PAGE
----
A programm officer asks you if reading motivation or reading frequency should be targeted when designing a new educational program aiming at increasing reading abilities. The following model would be fitted to data.

Of course the true causal structure of such a system might be more complex, with reading abilities feeding back on motivation and other factors coming into play. The main idea there is rather than trying to get the mechanistic structure right, draw the arrows in the direction that fits your (applied) needs. An example in ecological settings might be for restoration projects, with the end goal being plant diversity affected by different drivers that can be manipulated such as phosphorus concentration and mowing frequency. Bottom-line is (according to Yves Rosseel), SEMs are not a magical solution to understand cause and effects from observational data. Of course there is some debate on that, see for instance this paper by Pearl an ardent defender of the causal nature of SEMs, or this blog post on dynamic ecology which is both a great reference source and cater(ed) some nice discussions. You can also read my attempts at discussing causes and mechanisms.

  • If you forgo latent variable, better build saturated models: in the simple path analysis case (SEMs without latent variable and with no recursion), it is better to build and explore saturated models to avoid distortion during estimation. Distortion, in this case, means that you increase the bias of your coefficient by dropping some potentially important relations. Saturated models are models with as many parameters being estimated as there are degrees of freedom, so basically fitting saturated models leads to 0 degrees of freedom which means that you cannot compare between models or assess model fit via classical chi-square tests. Two issues here: (i) for any given set of variables there may be more than one saturated model possible, we have no formal way to compare them, (ii) the issue of distortion during parameter estimation is certainly an issue for global estimation via lavaan, but I am not sure that it is also present when using local estimation like via piecewiseSEM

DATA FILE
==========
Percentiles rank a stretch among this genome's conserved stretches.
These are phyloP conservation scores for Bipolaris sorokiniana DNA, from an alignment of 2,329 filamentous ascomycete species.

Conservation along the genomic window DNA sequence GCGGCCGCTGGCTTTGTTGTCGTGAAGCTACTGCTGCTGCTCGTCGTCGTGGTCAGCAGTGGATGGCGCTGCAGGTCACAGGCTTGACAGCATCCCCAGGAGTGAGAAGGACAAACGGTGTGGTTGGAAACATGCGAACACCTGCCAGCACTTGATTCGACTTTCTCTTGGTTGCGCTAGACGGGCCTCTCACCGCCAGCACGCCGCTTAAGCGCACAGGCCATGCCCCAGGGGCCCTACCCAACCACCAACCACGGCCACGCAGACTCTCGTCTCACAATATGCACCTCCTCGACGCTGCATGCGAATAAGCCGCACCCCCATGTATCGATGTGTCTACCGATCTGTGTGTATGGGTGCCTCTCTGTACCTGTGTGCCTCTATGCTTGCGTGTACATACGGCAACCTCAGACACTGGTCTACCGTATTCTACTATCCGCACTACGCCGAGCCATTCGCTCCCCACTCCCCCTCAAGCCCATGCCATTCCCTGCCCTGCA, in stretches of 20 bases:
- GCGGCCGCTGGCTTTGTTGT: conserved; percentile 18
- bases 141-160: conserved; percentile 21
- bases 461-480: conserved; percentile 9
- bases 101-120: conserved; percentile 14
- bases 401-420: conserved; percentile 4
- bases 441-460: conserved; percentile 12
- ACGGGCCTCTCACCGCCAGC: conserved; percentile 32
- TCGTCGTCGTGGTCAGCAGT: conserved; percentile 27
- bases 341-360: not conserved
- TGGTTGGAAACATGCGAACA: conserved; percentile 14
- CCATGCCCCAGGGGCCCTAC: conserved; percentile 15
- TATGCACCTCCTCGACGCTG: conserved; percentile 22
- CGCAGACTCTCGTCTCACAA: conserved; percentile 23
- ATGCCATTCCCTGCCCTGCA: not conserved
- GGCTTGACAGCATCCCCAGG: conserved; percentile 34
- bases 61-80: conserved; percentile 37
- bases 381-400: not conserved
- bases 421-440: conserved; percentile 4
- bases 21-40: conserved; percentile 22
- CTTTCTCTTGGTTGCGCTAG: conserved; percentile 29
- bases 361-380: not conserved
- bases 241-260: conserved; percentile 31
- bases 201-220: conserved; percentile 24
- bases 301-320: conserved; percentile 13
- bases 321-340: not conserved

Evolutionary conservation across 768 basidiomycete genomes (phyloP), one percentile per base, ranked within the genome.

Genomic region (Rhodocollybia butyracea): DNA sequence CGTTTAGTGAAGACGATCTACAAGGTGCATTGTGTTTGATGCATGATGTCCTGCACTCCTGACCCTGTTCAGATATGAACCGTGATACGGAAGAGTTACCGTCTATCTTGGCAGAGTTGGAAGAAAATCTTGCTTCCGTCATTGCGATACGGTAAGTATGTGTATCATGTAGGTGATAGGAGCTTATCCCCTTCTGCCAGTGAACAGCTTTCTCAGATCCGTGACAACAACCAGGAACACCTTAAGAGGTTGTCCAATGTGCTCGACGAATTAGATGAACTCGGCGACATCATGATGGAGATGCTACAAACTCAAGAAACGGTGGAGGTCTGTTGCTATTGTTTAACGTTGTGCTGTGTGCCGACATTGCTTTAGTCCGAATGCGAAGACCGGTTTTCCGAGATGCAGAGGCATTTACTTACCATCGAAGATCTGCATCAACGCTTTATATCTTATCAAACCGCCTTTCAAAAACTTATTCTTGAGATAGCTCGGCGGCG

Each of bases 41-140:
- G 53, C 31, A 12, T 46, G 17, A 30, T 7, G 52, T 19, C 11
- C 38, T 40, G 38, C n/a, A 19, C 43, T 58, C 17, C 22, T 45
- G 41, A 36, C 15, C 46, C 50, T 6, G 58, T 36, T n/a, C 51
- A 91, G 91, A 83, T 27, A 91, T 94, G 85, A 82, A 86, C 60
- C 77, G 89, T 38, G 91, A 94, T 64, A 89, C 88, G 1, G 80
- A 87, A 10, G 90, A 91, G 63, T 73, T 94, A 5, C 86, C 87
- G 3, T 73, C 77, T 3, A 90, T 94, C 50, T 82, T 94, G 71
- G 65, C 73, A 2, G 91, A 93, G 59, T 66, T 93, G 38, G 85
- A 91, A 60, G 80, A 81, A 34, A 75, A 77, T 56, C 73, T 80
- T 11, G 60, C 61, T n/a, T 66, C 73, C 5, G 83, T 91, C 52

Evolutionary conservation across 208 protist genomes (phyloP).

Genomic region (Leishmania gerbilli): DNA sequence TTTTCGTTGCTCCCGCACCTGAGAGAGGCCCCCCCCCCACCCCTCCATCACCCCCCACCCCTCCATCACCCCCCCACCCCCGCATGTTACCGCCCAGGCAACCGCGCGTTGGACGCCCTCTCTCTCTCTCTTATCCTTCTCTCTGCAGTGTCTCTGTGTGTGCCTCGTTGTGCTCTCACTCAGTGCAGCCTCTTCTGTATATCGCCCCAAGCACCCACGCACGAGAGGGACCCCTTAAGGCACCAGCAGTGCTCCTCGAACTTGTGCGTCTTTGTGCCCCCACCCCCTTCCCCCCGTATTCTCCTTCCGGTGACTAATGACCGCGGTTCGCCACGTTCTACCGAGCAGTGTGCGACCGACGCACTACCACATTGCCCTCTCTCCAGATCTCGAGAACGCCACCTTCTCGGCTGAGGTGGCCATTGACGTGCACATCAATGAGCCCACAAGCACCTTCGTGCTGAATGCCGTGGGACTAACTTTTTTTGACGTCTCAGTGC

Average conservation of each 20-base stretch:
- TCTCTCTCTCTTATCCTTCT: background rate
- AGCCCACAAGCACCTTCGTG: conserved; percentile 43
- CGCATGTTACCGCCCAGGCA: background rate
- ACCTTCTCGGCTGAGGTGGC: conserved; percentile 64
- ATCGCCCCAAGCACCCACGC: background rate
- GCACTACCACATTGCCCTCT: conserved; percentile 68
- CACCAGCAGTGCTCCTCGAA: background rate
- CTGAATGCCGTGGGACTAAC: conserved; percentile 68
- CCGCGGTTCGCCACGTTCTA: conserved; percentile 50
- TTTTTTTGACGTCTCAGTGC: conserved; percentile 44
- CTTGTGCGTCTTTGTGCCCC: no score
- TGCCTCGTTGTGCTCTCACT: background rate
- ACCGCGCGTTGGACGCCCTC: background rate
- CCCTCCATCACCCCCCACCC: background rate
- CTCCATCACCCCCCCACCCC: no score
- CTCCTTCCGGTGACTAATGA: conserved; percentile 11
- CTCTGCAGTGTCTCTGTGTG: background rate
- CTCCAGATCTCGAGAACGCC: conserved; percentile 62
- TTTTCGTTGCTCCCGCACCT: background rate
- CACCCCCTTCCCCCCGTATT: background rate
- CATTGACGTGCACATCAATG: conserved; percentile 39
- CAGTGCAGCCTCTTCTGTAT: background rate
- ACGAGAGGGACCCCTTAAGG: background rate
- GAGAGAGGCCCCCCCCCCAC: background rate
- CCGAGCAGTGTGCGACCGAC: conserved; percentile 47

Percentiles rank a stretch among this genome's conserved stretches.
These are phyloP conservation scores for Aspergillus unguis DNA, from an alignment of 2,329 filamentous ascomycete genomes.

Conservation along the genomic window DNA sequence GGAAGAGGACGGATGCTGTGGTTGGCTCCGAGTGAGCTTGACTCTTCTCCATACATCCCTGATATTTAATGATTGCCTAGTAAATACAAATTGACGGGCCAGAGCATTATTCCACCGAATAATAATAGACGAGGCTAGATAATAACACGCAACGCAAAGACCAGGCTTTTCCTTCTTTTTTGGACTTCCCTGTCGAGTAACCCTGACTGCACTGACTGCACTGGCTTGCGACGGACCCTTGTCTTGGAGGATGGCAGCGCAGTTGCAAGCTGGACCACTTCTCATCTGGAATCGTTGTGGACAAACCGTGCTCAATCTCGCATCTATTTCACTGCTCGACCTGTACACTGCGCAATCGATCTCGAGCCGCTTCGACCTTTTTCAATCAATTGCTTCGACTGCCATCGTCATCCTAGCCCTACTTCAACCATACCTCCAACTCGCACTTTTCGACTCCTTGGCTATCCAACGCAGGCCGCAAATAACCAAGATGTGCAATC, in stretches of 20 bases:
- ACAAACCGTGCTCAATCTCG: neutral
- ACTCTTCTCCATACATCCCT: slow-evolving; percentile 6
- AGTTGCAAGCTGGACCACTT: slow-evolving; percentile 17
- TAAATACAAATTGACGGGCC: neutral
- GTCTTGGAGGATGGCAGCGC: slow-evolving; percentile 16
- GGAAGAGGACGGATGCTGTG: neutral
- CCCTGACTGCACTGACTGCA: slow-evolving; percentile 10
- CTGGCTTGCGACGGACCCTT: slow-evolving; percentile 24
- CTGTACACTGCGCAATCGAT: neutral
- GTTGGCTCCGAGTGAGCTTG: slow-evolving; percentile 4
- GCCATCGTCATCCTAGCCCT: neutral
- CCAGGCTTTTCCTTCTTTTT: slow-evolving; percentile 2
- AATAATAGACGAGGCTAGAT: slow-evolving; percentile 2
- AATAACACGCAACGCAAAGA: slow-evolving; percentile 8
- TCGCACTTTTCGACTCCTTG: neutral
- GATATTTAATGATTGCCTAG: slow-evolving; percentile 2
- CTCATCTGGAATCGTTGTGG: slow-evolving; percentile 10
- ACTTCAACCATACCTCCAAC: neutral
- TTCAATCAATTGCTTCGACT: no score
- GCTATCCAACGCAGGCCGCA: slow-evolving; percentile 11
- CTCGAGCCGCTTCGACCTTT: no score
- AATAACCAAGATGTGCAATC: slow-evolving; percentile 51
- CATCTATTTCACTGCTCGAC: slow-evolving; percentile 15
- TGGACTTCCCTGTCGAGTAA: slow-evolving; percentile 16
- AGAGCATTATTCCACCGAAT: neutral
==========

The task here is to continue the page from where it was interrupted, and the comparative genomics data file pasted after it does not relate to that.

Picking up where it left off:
• Smaller things:

    • lavPredict(): the function lavPredict does not report model fitted values for the response variables. It is rather the factor loadings of the latent variables. In other words, lavPredict will report for each latent variables the score that your observations get. So if you had a latent variable, say diversity, lavPredict will give you predicted diversity scores for each data points. Note that there is no (frequentist) way to propagate the uncertainty in SEMs in order to get new predicted responses. I would assume that a Bayesian approach would solve that.

    • future enhancement of lavaan: support for non-parametric parameter estimation which would make it possible to work with non-linear responses, also support for categorical data

    • rise and fall of SEMs: it is also very interesting for Yves Rosseel that SEMs are being more and more hyped in ecology, in psychology this is identified as a method of the old time, and now researcher actually name it differently (dynamic causal models) to make it look more sexy, some statistical machismo there (?). More generally (and maybe unrelated), I have the feeling that science is turning more and more towards a communication battleground, where the way you communicate is more important than what you do. Maybe this is because I am slowly starting to see behind the grant proposal curtain and it had always been that way …

To sum up Yves Rosseel main points: SEMs are cool, but not for the reasons that ecologists usually attribute to them.